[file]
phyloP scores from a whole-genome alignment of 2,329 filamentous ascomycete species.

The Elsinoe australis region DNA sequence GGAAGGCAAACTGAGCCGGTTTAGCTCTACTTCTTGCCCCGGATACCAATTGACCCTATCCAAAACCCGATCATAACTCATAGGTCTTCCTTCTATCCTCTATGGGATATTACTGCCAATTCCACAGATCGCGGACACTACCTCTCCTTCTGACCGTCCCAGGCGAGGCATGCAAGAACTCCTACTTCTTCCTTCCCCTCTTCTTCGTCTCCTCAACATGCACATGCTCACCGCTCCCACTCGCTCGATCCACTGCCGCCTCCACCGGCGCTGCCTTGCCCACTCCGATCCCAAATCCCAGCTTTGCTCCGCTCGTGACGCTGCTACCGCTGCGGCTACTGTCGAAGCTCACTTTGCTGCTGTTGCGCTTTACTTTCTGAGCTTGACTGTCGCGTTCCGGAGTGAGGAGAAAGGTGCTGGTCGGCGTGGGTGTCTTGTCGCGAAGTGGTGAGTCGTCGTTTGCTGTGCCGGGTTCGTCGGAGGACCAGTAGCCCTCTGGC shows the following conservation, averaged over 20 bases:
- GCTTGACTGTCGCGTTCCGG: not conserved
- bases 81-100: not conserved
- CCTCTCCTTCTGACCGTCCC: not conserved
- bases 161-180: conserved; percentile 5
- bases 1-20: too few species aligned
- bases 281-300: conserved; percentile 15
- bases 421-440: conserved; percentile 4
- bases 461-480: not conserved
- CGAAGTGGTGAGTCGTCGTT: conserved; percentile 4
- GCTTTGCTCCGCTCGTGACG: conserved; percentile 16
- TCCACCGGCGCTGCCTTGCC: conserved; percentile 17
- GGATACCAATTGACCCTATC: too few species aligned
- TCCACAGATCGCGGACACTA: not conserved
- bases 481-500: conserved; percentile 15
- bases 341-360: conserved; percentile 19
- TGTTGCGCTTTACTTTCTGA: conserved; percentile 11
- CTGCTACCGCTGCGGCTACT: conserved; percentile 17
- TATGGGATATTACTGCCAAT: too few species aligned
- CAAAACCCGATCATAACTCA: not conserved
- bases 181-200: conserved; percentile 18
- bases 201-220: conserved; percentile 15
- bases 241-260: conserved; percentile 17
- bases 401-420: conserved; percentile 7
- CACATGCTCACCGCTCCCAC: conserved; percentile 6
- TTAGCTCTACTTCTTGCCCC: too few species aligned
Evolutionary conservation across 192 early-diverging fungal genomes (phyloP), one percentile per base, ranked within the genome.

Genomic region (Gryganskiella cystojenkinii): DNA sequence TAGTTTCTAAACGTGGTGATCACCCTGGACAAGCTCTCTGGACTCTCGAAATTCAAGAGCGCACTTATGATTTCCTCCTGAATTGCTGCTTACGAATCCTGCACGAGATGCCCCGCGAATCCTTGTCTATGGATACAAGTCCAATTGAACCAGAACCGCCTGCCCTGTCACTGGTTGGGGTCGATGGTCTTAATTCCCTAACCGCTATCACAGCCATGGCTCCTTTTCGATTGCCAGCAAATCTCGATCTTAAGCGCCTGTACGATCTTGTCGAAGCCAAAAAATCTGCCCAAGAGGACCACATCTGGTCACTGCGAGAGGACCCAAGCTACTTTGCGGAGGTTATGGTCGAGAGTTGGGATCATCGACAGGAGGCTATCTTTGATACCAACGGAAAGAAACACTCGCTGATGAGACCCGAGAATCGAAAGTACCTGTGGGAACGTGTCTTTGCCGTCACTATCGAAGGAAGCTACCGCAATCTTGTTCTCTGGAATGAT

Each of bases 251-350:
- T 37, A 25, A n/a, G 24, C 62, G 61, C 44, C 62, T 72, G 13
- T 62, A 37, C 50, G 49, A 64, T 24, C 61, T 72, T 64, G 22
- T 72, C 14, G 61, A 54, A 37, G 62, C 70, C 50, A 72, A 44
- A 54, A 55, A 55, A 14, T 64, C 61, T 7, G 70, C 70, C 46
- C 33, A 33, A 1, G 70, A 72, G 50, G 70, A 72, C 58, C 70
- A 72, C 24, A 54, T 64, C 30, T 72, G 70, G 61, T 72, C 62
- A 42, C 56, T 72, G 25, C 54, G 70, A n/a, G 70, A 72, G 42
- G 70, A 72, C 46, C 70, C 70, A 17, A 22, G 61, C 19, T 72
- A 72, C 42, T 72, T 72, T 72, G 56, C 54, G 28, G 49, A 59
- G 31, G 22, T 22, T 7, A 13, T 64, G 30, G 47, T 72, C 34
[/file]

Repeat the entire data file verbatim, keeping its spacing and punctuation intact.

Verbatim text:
phyloP scores from a whole-genome alignment of 2,329 filamentous ascomycete species.

The Elsinoe australis region DNA sequence GGAAGGCAAACTGAGCCGGTTTAGCTCTACTTCTTGCCCCGGATACCAATTGACCCTATCCAAAACCCGATCATAACTCATAGGTCTTCCTTCTATCCTCTATGGGATATTACTGCCAATTCCACAGATCGCGGACACTACCTCTCCTTCTGACCGTCCCAGGCGAGGCATGCAAGAACTCCTACTTCTTCCTTCCCCTCTTCTTCGTCTCCTCAACATGCACATGCTCACCGCTCCCACTCGCTCGATCCACTGCCGCCTCCACCGGCGCTGCCTTGCCCACTCCGATCCCAAATCCCAGCTTTGCTCCGCTCGTGACGCTGCTACCGCTGCGGCTACTGTCGAAGCTCACTTTGCTGCTGTTGCGCTTTACTTTCTGAGCTTGACTGTCGCGTTCCGGAGTGAGGAGAAAGGTGCTGGTCGGCGTGGGTGTCTTGTCGCGAAGTGGTGAGTCGTCGTTTGCTGTGCCGGGTTCGTCGGAGGACCAGTAGCCCTCTGGC shows the following conservation, averaged over 20 bases:
- GCTTGACTGTCGCGTTCCGG: not conserved
- bases 81-100: not conserved
- CCTCTCCTTCTGACCGTCCC: not conserved
- bases 161-180: conserved; percentile 5
- bases 1-20: too few species aligned
- bases 281-300: conserved; percentile 15
- bases 421-440: conserved; percentile 4
- bases 461-480: not conserved
- CGAAGTGGTGAGTCGTCGTT: conserved; percentile 4
- GCTTTGCTCCGCTCGTGACG: conserved; percentile 16
- TCCACCGGCGCTGCCTTGCC: conserved; percentile 17
- GGATACCAATTGACCCTATC: too few species aligned
- TCCACAGATCGCGGACACTA: not conserved
- bases 481-500: conserved; percentile 15
- bases 341-360: conserved; percentile 19
- TGTTGCGCTTTACTTTCTGA: conserved; percentile 11
- CTGCTACCGCTGCGGCTACT: conserved; percentile 17
- TATGGGATATTACTGCCAAT: too few species aligned
- CAAAACCCGATCATAACTCA: not conserved
- bases 181-200: conserved; percentile 18
- bases 201-220: conserved; percentile 15
- bases 241-260: conserved; percentile 17
- bases 401-420: conserved; percentile 7
- CACATGCTCACCGCTCCCAC: conserved; percentile 6
- TTAGCTCTACTTCTTGCCCC: too few species aligned
Evolutionary conservation across 192 early-diverging fungal genomes (phyloP), one percentile per base, ranked within the genome.

Genomic region (Gryganskiella cystojenkinii): DNA sequence TAGTTTCTAAACGTGGTGATCACCCTGGACAAGCTCTCTGGACTCTCGAAATTCAAGAGCGCACTTATGATTTCCTCCTGAATTGCTGCTTACGAATCCTGCACGAGATGCCCCGCGAATCCTTGTCTATGGATACAAGTCCAATTGAACCAGAACCGCCTGCCCTGTCACTGGTTGGGGTCGATGGTCTTAATTCCCTAACCGCTATCACAGCCATGGCTCCTTTTCGATTGCCAGCAAATCTCGATCTTAAGCGCCTGTACGATCTTGTCGAAGCCAAAAAATCTGCCCAAGAGGACCACATCTGGTCACTGCGAGAGGACCCAAGCTACTTTGCGGAGGTTATGGTCGAGAGTTGGGATCATCGACAGGAGGCTATCTTTGATACCAACGGAAAGAAACACTCGCTGATGAGACCCGAGAATCGAAAGTACCTGTGGGAACGTGTCTTTGCCGTCACTATCGAAGGAAGCTACCGCAATCTTGTTCTCTGGAATGAT

Each of bases 251-350:
- T 37, A 25, A n/a, G 24, C 62, G 61, C 44, C 62, T 72, G 13
- T 62, A 37, C 50, G 49, A 64, T 24, C 61, T 72, T 64, G 22
- T 72, C 14, G 61, A 54, A 37, G 62, C 70, C 50, A 72, A 44
- A 54, A 55, A 55, A 14, T 64, C 61, T 7, G 70, C 70, C 46
- C 33, A 33, A 1, G 70, A 72, G 50, G 70, A 72, C 58, C 70
- A 72, C 24, A 54, T 64, C 30, T 72, G 70, G 61, T 72, C 62
- A 42, C 56, T 72, G 25, C 54, G 70, A n/a, G 70, A 72, G 42
- G 70, A 72, C 46, C 70, C 70, A 17, A 22, G 61, C 19, T 72
- A 72, C 42, T 72, T 72, T 72, G 56, C 54, G 28, G 49, A 59
- G 31, G 22, T 22, T 7, A 13, T 64, G 30, G 47, T 72, C 34